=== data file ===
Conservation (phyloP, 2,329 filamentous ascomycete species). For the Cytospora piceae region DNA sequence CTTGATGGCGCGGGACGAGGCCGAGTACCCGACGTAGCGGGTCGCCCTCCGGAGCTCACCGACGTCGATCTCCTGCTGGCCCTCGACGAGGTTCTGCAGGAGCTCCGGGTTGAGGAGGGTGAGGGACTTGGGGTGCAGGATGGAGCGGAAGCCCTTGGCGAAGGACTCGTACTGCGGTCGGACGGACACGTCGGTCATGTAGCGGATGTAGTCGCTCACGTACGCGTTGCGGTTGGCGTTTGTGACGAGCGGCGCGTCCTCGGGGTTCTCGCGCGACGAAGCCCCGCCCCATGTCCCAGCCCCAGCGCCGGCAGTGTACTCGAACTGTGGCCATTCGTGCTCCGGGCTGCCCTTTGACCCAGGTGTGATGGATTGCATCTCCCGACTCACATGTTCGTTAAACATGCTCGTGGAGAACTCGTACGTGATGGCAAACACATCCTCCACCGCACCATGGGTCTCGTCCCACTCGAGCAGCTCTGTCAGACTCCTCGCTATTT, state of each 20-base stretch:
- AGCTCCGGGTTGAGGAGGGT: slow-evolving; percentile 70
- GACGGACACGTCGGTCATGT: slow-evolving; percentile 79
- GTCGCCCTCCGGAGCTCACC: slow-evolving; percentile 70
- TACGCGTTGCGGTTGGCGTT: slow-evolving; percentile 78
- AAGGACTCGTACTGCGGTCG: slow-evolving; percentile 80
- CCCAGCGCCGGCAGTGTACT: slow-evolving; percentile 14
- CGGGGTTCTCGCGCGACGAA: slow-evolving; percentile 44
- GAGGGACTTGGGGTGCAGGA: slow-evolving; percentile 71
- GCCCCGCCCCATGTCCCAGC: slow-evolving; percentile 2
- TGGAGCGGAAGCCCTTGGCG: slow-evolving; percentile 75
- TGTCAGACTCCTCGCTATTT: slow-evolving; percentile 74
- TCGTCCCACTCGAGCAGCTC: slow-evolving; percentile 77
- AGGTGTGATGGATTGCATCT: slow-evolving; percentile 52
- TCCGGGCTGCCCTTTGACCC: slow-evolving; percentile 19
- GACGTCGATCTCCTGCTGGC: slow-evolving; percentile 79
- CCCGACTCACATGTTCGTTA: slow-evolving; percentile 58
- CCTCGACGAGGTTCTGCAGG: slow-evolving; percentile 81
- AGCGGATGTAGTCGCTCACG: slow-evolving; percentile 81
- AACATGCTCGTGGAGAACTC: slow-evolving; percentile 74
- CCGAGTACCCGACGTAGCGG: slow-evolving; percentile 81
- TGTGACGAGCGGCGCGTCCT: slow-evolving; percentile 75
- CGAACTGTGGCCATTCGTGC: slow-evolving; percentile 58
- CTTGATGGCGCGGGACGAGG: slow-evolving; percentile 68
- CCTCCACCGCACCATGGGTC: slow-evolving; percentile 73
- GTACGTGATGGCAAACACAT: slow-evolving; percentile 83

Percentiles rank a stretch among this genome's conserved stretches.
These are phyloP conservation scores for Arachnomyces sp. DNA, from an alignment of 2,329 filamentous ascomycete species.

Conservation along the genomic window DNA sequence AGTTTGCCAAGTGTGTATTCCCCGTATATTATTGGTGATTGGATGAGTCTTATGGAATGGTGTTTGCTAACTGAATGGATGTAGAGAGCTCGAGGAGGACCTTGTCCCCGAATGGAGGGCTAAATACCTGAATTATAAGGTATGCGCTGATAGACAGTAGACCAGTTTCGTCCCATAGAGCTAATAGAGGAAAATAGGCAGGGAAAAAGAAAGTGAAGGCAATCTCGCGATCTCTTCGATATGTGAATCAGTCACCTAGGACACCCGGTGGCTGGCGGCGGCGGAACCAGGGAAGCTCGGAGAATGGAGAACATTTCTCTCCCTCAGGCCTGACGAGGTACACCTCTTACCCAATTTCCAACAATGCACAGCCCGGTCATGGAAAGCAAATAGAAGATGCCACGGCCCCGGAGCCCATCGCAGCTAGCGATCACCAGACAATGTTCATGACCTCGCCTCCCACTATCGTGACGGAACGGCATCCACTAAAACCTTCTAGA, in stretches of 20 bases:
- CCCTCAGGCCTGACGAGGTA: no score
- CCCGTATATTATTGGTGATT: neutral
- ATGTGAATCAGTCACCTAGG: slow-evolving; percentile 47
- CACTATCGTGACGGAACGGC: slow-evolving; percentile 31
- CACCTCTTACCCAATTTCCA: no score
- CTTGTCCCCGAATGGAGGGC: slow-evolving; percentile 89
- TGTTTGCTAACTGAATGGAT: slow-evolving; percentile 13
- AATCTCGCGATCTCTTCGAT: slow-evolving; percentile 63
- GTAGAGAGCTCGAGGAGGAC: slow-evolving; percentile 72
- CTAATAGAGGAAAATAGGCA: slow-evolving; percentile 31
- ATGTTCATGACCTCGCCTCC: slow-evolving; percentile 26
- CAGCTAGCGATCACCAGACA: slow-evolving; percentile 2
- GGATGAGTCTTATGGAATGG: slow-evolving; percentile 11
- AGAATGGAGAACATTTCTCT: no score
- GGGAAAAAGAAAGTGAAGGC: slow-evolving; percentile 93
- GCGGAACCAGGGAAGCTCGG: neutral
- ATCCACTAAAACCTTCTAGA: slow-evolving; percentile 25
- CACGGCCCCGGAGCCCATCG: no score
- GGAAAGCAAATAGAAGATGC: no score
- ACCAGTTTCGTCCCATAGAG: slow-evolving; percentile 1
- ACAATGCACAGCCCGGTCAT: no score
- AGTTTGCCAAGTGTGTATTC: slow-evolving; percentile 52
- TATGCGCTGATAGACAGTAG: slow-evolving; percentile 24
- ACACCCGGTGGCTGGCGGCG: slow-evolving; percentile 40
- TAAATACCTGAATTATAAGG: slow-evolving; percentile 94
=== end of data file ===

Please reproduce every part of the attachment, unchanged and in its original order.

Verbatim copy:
Conservation (phyloP, 2,329 filamentous ascomycete species). For the Cytospora piceae region DNA sequence CTTGATGGCGCGGGACGAGGCCGAGTACCCGACGTAGCGGGTCGCCCTCCGGAGCTCACCGACGTCGATCTCCTGCTGGCCCTCGACGAGGTTCTGCAGGAGCTCCGGGTTGAGGAGGGTGAGGGACTTGGGGTGCAGGATGGAGCGGAAGCCCTTGGCGAAGGACTCGTACTGCGGTCGGACGGACACGTCGGTCATGTAGCGGATGTAGTCGCTCACGTACGCGTTGCGGTTGGCGTTTGTGACGAGCGGCGCGTCCTCGGGGTTCTCGCGCGACGAAGCCCCGCCCCATGTCCCAGCCCCAGCGCCGGCAGTGTACTCGAACTGTGGCCATTCGTGCTCCGGGCTGCCCTTTGACCCAGGTGTGATGGATTGCATCTCCCGACTCACATGTTCGTTAAACATGCTCGTGGAGAACTCGTACGTGATGGCAAACACATCCTCCACCGCACCATGGGTCTCGTCCCACTCGAGCAGCTCTGTCAGACTCCTCGCTATTT, state of each 20-base stretch:
- AGCTCCGGGTTGAGGAGGGT: slow-evolving; percentile 70
- GACGGACACGTCGGTCATGT: slow-evolving; percentile 79
- GTCGCCCTCCGGAGCTCACC: slow-evolving; percentile 70
- TACGCGTTGCGGTTGGCGTT: slow-evolving; percentile 78
- AAGGACTCGTACTGCGGTCG: slow-evolving; percentile 80
- CCCAGCGCCGGCAGTGTACT: slow-evolving; percentile 14
- CGGGGTTCTCGCGCGACGAA: slow-evolving; percentile 44
- GAGGGACTTGGGGTGCAGGA: slow-evolving; percentile 71
- GCCCCGCCCCATGTCCCAGC: slow-evolving; percentile 2
- TGGAGCGGAAGCCCTTGGCG: slow-evolving; percentile 75
- TGTCAGACTCCTCGCTATTT: slow-evolving; percentile 74
- TCGTCCCACTCGAGCAGCTC: slow-evolving; percentile 77
- AGGTGTGATGGATTGCATCT: slow-evolving; percentile 52
- TCCGGGCTGCCCTTTGACCC: slow-evolving; percentile 19
- GACGTCGATCTCCTGCTGGC: slow-evolving; percentile 79
- CCCGACTCACATGTTCGTTA: slow-evolving; percentile 58
- CCTCGACGAGGTTCTGCAGG: slow-evolving; percentile 81
- AGCGGATGTAGTCGCTCACG: slow-evolving; percentile 81
- AACATGCTCGTGGAGAACTC: slow-evolving; percentile 74
- CCGAGTACCCGACGTAGCGG: slow-evolving; percentile 81
- TGTGACGAGCGGCGCGTCCT: slow-evolving; percentile 75
- CGAACTGTGGCCATTCGTGC: slow-evolving; percentile 58
- CTTGATGGCGCGGGACGAGG: slow-evolving; percentile 68
- CCTCCACCGCACCATGGGTC: slow-evolving; percentile 73
- GTACGTGATGGCAAACACAT: slow-evolving; percentile 83

Percentiles rank a stretch among this genome's conserved stretches.
These are phyloP conservation scores for Arachnomyces sp. DNA, from an alignment of 2,329 filamentous ascomycete species.

Conservation along the genomic window DNA sequence AGTTTGCCAAGTGTGTATTCCCCGTATATTATTGGTGATTGGATGAGTCTTATGGAATGGTGTTTGCTAACTGAATGGATGTAGAGAGCTCGAGGAGGACCTTGTCCCCGAATGGAGGGCTAAATACCTGAATTATAAGGTATGCGCTGATAGACAGTAGACCAGTTTCGTCCCATAGAGCTAATAGAGGAAAATAGGCAGGGAAAAAGAAAGTGAAGGCAATCTCGCGATCTCTTCGATATGTGAATCAGTCACCTAGGACACCCGGTGGCTGGCGGCGGCGGAACCAGGGAAGCTCGGAGAATGGAGAACATTTCTCTCCCTCAGGCCTGACGAGGTACACCTCTTACCCAATTTCCAACAATGCACAGCCCGGTCATGGAAAGCAAATAGAAGATGCCACGGCCCCGGAGCCCATCGCAGCTAGCGATCACCAGACAATGTTCATGACCTCGCCTCCCACTATCGTGACGGAACGGCATCCACTAAAACCTTCTAGA, in stretches of 20 bases:
- CCCTCAGGCCTGACGAGGTA: no score
- CCCGTATATTATTGGTGATT: neutral
- ATGTGAATCAGTCACCTAGG: slow-evolving; percentile 47
- CACTATCGTGACGGAACGGC: slow-evolving; percentile 31
- CACCTCTTACCCAATTTCCA: no score
- CTTGTCCCCGAATGGAGGGC: slow-evolving; percentile 89
- TGTTTGCTAACTGAATGGAT: slow-evolving; percentile 13
- AATCTCGCGATCTCTTCGAT: slow-evolving; percentile 63
- GTAGAGAGCTCGAGGAGGAC: slow-evolving; percentile 72
- CTAATAGAGGAAAATAGGCA: slow-evolving; percentile 31
- ATGTTCATGACCTCGCCTCC: slow-evolving; percentile 26
- CAGCTAGCGATCACCAGACA: slow-evolving; percentile 2
- GGATGAGTCTTATGGAATGG: slow-evolving; percentile 11
- AGAATGGAGAACATTTCTCT: no score
- GGGAAAAAGAAAGTGAAGGC: slow-evolving; percentile 93
- GCGGAACCAGGGAAGCTCGG: neutral
- ATCCACTAAAACCTTCTAGA: slow-evolving; percentile 25
- CACGGCCCCGGAGCCCATCG: no score
- GGAAAGCAAATAGAAGATGC: no score
- ACCAGTTTCGTCCCATAGAG: slow-evolving; percentile 1
- ACAATGCACAGCCCGGTCAT: no score
- AGTTTGCCAAGTGTGTATTC: slow-evolving; percentile 52
- TATGCGCTGATAGACAGTAG: slow-evolving; percentile 24
- ACACCCGGTGGCTGGCGGCG: slow-evolving; percentile 40
- TAAATACCTGAATTATAAGG: slow-evolving; percentile 94